IRS Issues Stimulus Check Scam Warning as Fraudsters Take Advantage of COVID-19 Crisis

Fraudsters taking advantage of the COVID-19 crisis have been conducting scams linked to direct stimulus payments, according to the Internal Revenue Service (IRS).

Millions of people across the U.S. have received Economic Impact Payments (EIPs), under the terms of the CARES Act, with eligible adults qualifying for up to $1,200 each to assist them through the economic disruption posed by the coronavirus.

With EIPs continuing to be distributed, the IRS has said it has been alerted to several scams linked to the payments, which have been sent in the form of checks, direct deposits and prepaid debit cards.

According to a statement, the agency's criminal investigation division (IRS-CI) has seen "a variety of Economic Impact Payment (EIP) scams and other financial schemes looking to take advantage of unsuspecting taxpayers."

In a statement, IRS Commissioner Chuck Rettig said: "Criminals seize on every opportunity to exploit bad situations, and this pandemic is no exception.

"The IRS is fully focused on protecting Americans while delivering Economic Impact Payments in record time. The pursuit of those who participate in COVID-19 related scams, intentionally abusing the programs intended to help millions of Americans during these uncertain times, will long remain a significant priority of both the IRS and IRS-CI."

The statement added that criminals are "continuing to use the COVID-19 Economic Impact Payments as cover for schemes to steal personal information and money."

Newsweek has asked for further specific details of scams linked to EIPs.

Scams can be carried out through phishing schemes through emails, texts, letters and web links, with the IRS stating these often utilize key words such as "Corona Virus", "COVID-19" and "stimulus."

mask new york
A person wearing a mask rides the subway during rush hour on the first day of phase one of the reopening after the coronavirus lockdown on June 8, 2020, in New York City. The IRS has warned people to beware of fraud amid the COVID-19 pandemic. David Dee Delgado/Getty Images

"These schemes are blasted to large numbers of people known by the bad actors in an effort to get personally identifying information or financial account information to include account numbers and passwords. Most of these new schemes are actively playing on the fear and unknown of the virus and the stimulus payments," the statement said.

Concern has also been raised over fraudulent medical offerings amid the pandemic.

The statement added issues such as fake test kits, cures, vaccines and pills.

Websites have also been set up to sell large quantities of medical supplies through fake websites, with the promised goods never being delivered after payment, the IRS said.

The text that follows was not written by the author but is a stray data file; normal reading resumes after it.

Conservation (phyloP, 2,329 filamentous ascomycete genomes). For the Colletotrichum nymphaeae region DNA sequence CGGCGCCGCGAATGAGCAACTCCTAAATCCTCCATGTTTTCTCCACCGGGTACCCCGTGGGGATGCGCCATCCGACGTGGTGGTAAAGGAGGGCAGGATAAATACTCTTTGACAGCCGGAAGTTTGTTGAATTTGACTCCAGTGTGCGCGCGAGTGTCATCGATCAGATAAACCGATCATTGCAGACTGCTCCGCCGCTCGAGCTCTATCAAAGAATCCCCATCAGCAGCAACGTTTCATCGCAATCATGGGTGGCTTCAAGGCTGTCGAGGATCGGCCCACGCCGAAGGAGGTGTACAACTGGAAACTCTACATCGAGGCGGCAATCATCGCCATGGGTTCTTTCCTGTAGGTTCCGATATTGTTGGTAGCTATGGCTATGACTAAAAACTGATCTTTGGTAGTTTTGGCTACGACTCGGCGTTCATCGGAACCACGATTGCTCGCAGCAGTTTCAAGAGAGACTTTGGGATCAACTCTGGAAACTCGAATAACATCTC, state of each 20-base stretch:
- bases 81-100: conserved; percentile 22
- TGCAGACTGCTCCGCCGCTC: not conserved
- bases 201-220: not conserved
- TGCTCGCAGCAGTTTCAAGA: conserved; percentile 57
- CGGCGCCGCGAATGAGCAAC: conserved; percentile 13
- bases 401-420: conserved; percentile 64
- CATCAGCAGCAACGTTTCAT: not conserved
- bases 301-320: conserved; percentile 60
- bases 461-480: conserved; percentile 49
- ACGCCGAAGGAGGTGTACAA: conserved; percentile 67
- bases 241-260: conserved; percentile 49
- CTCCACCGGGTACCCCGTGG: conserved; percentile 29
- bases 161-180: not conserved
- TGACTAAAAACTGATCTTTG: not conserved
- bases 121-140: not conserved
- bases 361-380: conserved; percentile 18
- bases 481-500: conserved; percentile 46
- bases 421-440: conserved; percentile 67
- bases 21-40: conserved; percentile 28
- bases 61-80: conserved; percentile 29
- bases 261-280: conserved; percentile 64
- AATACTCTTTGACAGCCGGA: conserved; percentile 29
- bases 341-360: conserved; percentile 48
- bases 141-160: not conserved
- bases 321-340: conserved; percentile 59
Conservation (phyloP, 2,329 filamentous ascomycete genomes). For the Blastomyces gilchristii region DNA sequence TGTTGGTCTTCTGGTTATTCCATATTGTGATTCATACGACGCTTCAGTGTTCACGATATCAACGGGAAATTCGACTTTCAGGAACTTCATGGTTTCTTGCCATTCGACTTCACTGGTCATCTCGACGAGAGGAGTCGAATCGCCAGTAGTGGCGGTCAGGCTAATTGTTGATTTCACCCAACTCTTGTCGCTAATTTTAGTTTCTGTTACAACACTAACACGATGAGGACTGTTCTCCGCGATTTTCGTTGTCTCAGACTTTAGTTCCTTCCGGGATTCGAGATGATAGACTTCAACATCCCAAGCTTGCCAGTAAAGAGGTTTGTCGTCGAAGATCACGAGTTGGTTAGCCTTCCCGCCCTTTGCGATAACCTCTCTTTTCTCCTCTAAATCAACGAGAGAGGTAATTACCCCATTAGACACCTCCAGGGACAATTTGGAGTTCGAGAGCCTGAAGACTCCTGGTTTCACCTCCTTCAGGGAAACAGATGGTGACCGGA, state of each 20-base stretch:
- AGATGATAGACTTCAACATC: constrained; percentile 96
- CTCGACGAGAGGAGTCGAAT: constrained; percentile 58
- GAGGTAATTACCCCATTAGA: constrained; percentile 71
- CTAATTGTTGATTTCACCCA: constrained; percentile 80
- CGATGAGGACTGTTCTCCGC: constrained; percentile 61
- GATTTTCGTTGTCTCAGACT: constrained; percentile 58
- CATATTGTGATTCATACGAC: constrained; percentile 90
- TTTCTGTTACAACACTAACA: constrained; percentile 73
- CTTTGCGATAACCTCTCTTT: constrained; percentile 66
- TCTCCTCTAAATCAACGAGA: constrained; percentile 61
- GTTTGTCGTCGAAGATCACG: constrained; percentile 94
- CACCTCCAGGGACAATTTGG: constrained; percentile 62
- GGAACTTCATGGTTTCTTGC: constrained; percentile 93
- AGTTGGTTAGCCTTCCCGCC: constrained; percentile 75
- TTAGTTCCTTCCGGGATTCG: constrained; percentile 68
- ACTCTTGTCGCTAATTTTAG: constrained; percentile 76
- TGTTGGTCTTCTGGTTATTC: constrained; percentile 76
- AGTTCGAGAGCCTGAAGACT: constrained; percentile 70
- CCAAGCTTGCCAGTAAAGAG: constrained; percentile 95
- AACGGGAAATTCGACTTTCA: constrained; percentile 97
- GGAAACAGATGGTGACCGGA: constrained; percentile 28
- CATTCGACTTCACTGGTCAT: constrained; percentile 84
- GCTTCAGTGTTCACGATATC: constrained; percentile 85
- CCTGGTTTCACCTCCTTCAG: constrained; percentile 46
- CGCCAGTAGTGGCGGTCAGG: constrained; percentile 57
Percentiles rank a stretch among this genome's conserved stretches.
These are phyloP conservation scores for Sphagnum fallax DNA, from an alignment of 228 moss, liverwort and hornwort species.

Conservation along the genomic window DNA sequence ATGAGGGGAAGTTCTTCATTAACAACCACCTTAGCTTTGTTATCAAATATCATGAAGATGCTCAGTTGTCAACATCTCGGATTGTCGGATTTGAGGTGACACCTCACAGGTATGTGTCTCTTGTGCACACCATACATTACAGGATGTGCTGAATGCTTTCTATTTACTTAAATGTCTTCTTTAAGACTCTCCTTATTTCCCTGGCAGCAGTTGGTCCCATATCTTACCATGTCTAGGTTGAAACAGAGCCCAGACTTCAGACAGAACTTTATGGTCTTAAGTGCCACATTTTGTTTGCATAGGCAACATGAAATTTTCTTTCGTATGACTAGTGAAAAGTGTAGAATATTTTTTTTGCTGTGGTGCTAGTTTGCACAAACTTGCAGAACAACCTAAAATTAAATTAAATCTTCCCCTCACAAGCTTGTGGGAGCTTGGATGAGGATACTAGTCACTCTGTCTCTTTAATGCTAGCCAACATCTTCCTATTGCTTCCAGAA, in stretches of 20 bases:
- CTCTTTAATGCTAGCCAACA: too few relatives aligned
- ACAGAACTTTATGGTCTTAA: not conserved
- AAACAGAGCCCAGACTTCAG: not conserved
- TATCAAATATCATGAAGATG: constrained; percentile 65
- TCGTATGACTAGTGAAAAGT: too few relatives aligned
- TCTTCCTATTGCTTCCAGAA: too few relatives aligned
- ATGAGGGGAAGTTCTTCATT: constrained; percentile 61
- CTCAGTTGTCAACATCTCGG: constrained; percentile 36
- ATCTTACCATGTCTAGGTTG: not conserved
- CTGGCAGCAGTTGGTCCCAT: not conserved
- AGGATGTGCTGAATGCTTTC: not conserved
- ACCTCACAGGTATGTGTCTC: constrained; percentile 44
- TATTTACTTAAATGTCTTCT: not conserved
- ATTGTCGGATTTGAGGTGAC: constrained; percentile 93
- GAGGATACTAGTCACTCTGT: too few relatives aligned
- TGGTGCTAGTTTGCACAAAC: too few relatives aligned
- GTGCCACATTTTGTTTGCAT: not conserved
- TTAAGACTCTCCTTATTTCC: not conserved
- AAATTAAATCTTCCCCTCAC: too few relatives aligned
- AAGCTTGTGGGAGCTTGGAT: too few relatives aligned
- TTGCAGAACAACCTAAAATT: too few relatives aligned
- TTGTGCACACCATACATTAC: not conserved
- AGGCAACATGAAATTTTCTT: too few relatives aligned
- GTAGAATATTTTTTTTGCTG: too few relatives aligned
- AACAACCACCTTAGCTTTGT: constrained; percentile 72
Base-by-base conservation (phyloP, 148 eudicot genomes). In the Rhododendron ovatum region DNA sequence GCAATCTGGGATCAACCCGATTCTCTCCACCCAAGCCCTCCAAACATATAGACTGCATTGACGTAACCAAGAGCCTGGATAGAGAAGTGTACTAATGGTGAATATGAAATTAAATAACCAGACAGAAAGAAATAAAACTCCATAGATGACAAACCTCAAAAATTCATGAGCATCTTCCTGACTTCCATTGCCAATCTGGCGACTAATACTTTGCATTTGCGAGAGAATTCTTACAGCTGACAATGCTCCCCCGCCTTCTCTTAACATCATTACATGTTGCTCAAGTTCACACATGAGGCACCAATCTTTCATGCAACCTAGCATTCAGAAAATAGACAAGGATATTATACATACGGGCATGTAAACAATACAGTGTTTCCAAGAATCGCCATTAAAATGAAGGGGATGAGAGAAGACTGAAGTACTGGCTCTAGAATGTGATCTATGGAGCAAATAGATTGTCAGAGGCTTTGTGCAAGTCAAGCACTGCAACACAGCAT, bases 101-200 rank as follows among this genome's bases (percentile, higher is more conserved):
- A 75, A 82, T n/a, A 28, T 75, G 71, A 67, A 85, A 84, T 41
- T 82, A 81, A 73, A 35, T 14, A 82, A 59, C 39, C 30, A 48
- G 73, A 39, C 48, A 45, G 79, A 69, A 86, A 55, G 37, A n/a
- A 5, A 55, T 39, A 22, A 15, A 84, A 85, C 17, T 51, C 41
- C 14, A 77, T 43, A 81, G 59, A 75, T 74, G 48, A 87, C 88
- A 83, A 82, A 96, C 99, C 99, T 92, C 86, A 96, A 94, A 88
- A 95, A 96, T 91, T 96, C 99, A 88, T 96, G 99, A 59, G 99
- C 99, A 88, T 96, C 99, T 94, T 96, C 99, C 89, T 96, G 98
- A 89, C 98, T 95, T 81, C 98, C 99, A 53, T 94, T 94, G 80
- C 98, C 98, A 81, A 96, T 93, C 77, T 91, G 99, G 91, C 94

Fake charities have also been set up during the outbreak, claiming to be aiding victims of COVID-19. Other fraudulent groups include people posing as working for companies working on a coronavirus vaccine, offering early investment opportunities and promising high returns.

Chief of IRS Criminal Investigation, Don Fort, said: "Criminals try to take advantage of our most vulnerable times and our most vulnerable populations. But because we have seen many of these criminals and schemes before, we know how to find them and we know how to expose them."

Fort added that the IRS-CI is also working with the Joint Chiefs of Global Tax Enforcement to address concerns globally.

COVID-19 related scams can be reported to the National Center for Disaster Fraud (NCDF) by calling 866-720-5721 or via the NCDF Disaster Complaint Form on the Justice Department website.

Fraud or theft in regards to EIPs can also be reported to the Treasury Inspector General for Tax Administration (TIGTA), who can be contacted through the Treasury website. Phishing attempts from people posing as the IRS or a linked organization can be reported to phishing@irs.gov.

Newsweek has contacted the Treasury and the Justice Department for comment.

Scams are not the first issue to be raised surrounding EIPs, with some people having to return wrongly sent payments, while others have thrown away genuine payments in the form of debit cards, having mistaken them for junk mail.

Speculation continues over whether there will be a second round of EIPs.

The House-approved HEROES Act includes such payments among other relief measures, however this has stalled in the Senate, with the GOP-majority calling for pause before another package is approved. They have also insisted the HEROES Act in its current form will not pass the upper chamber of Congress.

Indications would suggest a fourth relief package will come at some point, though it is not guaranteed it will include more payments.

It comes as coronavirus cases continue to rise in the U.S., with more than 1.9 million confirmed cases, according to Johns Hopkins University statistics.

The graphic below, from Statista, shows the worst-hit states.

States with highest number of COVID-19 cases
The states with the highest number of COVID-19 cases. STATISTA